It gets even weirder in anisotropic media. In the definition of group velocity the d/dk operator becomes the k-space gradient operator. In that case the phase and group velocities need not be aligned (just as an arbitrarily shaped object spinning about an arbitrary axis need not have its angular velocity and angular momentum in the same direction). In certain regimes of parameter space, you get self-focusing waves. See, e.g., A. V. Streltsov (1999), J. Geophys. Res. 104, 22657, doi:10.1029/1999JA900281.

By Eric Lund (not verified) on 20 Apr 2011 #permalink

In some circumstances you can even have a group velocity greater than c, if the refractive index is sharply-varying enough. In these cases though, higher-order terms become significant and dω/dk simply doesn't correspond well to velocity any more. The pulse shape becomes highly distorted and "group" loses its meaning. It'll turn out, as you'd expect, that even with phase and/or group velocity greater than c you still can't propagate a signal faster than c.

Interesting. I think you just want us to integrate the pulse over the refractive index. This gives you a little pulse leading the big pulse where the little pulse appears to be exceeding the speed of light. I'd draw an analogy to tunneling.

Very interested in where you are going with this. Nice challenge for my slowly aging neurons.




If one wants to maintain contact with reality one should
think strictly in the time-domain where pulses turn on and
off, and nothing propagates with a speed greater than c.

By In Hell's Kitc… (not verified) on 21 Apr 2011 #permalink

Just to echo #2's reply to #1, #1 is incorrect. Neither energy, nor momentum, nor information travels at the group velocity.

This is a little fib we tell students when they encounter a phase velocity > c. When, later, they encounter a group velocity > c, then we have to reveal the white lie.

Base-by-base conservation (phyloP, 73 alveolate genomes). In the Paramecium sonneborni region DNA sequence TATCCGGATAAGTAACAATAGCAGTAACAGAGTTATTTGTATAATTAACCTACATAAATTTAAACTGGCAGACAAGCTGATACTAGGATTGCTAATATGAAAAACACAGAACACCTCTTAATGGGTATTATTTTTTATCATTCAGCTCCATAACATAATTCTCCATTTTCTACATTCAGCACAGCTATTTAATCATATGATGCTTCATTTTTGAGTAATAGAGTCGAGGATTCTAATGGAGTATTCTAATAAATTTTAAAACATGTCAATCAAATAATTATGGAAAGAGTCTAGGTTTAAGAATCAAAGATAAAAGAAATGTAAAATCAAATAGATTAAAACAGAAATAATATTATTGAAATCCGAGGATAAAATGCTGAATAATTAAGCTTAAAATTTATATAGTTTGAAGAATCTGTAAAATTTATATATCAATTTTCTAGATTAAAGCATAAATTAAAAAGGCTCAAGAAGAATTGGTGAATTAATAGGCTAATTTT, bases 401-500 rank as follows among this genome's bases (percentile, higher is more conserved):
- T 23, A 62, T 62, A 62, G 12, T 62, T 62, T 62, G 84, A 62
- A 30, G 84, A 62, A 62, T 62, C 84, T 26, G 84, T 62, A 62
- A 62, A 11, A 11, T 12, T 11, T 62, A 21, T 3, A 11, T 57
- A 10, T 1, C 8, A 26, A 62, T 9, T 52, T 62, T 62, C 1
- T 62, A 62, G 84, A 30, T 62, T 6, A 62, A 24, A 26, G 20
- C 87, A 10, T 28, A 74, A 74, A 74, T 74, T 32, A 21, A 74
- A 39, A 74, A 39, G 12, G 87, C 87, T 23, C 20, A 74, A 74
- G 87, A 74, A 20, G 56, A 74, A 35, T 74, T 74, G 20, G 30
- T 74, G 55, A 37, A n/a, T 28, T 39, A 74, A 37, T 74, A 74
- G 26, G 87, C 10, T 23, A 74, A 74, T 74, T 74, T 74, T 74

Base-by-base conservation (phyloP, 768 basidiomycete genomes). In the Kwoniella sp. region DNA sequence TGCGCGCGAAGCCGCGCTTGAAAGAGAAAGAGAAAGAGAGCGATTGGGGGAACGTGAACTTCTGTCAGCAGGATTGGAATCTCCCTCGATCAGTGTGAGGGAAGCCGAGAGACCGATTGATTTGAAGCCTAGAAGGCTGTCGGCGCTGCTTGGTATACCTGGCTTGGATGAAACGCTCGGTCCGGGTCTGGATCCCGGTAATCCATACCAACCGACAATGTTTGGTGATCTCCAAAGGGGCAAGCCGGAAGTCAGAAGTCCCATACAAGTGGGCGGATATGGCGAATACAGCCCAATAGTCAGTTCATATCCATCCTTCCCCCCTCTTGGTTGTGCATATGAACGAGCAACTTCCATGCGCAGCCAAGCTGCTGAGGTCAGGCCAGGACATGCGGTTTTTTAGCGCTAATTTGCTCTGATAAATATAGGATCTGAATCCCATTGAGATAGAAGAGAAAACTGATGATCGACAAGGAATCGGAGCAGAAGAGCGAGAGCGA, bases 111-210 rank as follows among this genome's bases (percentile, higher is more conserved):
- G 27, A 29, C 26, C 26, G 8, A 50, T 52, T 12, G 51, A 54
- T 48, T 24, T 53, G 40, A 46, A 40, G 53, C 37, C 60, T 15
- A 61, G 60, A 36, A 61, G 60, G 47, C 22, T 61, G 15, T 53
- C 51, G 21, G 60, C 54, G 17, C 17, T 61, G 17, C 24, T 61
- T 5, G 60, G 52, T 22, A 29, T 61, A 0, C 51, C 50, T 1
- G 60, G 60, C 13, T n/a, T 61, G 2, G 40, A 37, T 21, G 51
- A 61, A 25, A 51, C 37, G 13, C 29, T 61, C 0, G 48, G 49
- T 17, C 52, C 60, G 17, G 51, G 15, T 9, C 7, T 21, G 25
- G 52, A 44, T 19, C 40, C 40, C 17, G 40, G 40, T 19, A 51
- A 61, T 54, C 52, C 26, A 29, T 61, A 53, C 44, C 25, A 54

By Anonymous Coward (not verified) on 21 Apr 2011 #permalink

One little thing that bothers me. Wouldn't a single photon count as having a single frequency? Or is the uncertainty in its exact energy the same as frequency spreading.

By Robert S. (not verified) on 21 Apr 2011 #permalink

Robert: for now we're in the purely classical domain. It's all Maxwell, without worrying about any particle-like aspects of light. But even if we bit the bullet and did this with a full quantum-mechanical treatment it wouldn't change the conclusions.

The very, very approximate answer to your question though is that single photons have single frequencies, but a classical pulse of light consists of a lot of photons.

Re: Matt at #10

I see no reason why a single photon would have a single frequency any more than a classical pulse of light would have a single frequency.

Of course, if you MEASURED the frequency of a single photon you would only get one number, but that's a different issue.

But a single photon with finite uncertainty in its time will most certainly have a nonzero uncertainty in its frequency.

By Anonymous Coward (not verified) on 25 Apr 2011 #permalink

"But a single photon with finite uncertainty in its time will most certainly have a nonzero uncertainty in its frequency."

To me that's the clincher.

You can only tell what frequency your light is by counting how many up-down transitions it has and how long you counted for (which can only be less or equal to the time the photon exists for) then divvying up one by the other. But that means it could have been about to do another up but your photon ended "early". Ergo, you can't know precisely the frequency from the count of peaks.

Similarly for wavelength: count the peaks over the length of the photon at one snapshot of time and divvy up one to another.

But what if your photon measure ended part way through a transition?

So even if you counted a photon as having only one frequency, but as being a classical ball vibrating at the photon's frequency, you still cannot measure the frequency/wavelength accurately and you therefore have an error.

Which "looks" like a spread of frequencies.

And to physics, if it "looks" like something, that's as real as any other phenomena, unless you can find a way that it doesn't look like it.

Which lead on to wave-particle duality.